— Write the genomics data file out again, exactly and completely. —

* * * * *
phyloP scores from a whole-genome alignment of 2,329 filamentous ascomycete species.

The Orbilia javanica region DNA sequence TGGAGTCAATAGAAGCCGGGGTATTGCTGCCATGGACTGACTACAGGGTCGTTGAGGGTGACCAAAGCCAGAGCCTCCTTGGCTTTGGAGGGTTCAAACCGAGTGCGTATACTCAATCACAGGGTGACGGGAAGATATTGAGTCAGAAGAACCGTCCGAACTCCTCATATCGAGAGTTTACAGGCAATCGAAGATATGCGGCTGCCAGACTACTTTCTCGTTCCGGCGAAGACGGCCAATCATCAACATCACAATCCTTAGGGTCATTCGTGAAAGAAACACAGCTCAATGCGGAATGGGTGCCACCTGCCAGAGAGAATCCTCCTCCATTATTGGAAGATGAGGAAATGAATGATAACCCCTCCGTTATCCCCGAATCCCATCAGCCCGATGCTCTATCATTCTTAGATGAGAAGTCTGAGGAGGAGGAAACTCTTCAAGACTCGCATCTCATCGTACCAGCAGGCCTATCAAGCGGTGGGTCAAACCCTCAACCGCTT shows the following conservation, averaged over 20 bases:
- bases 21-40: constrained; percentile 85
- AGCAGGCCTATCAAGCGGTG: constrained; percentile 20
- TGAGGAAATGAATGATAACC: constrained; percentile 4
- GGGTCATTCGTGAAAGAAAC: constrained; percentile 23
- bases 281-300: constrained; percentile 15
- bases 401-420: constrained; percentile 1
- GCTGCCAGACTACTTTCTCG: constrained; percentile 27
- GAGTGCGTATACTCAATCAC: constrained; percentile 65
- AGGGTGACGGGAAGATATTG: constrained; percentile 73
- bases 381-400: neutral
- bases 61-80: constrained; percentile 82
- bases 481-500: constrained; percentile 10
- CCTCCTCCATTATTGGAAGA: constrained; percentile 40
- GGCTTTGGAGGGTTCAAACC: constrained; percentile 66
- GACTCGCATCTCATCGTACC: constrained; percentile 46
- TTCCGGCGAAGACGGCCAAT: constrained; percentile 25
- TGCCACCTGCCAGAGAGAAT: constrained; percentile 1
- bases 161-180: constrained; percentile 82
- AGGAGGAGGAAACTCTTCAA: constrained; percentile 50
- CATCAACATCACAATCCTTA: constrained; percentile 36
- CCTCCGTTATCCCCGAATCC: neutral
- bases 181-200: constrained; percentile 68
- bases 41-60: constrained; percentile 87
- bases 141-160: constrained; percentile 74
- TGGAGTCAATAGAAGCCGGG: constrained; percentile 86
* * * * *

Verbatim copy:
phyloP scores from a whole-genome alignment of 2,329 filamentous ascomycete species.

The Orbilia javanica region DNA sequence TGGAGTCAATAGAAGCCGGGGTATTGCTGCCATGGACTGACTACAGGGTCGTTGAGGGTGACCAAAGCCAGAGCCTCCTTGGCTTTGGAGGGTTCAAACCGAGTGCGTATACTCAATCACAGGGTGACGGGAAGATATTGAGTCAGAAGAACCGTCCGAACTCCTCATATCGAGAGTTTACAGGCAATCGAAGATATGCGGCTGCCAGACTACTTTCTCGTTCCGGCGAAGACGGCCAATCATCAACATCACAATCCTTAGGGTCATTCGTGAAAGAAACACAGCTCAATGCGGAATGGGTGCCACCTGCCAGAGAGAATCCTCCTCCATTATTGGAAGATGAGGAAATGAATGATAACCCCTCCGTTATCCCCGAATCCCATCAGCCCGATGCTCTATCATTCTTAGATGAGAAGTCTGAGGAGGAGGAAACTCTTCAAGACTCGCATCTCATCGTACCAGCAGGCCTATCAAGCGGTGGGTCAAACCCTCAACCGCTT shows the following conservation, averaged over 20 bases:
- bases 21-40: constrained; percentile 85
- AGCAGGCCTATCAAGCGGTG: constrained; percentile 20
- TGAGGAAATGAATGATAACC: constrained; percentile 4
- GGGTCATTCGTGAAAGAAAC: constrained; percentile 23
- bases 281-300: constrained; percentile 15
- bases 401-420: constrained; percentile 1
- GCTGCCAGACTACTTTCTCG: constrained; percentile 27
- GAGTGCGTATACTCAATCAC: constrained; percentile 65
- AGGGTGACGGGAAGATATTG: constrained; percentile 73
- bases 381-400: neutral
- bases 61-80: constrained; percentile 82
- bases 481-500: constrained; percentile 10
- CCTCCTCCATTATTGGAAGA: constrained; percentile 40
- GGCTTTGGAGGGTTCAAACC: constrained; percentile 66
- GACTCGCATCTCATCGTACC: constrained; percentile 46
- TTCCGGCGAAGACGGCCAAT: constrained; percentile 25
- TGCCACCTGCCAGAGAGAAT: constrained; percentile 1
- bases 161-180: constrained; percentile 82
- AGGAGGAGGAAACTCTTCAA: constrained; percentile 50
- CATCAACATCACAATCCTTA: constrained; percentile 36
- CCTCCGTTATCCCCGAATCC: neutral
- bases 181-200: constrained; percentile 68
- bases 41-60: constrained; percentile 87
- bases 141-160: constrained; percentile 74
- TGGAGTCAATAGAAGCCGGG: constrained; percentile 86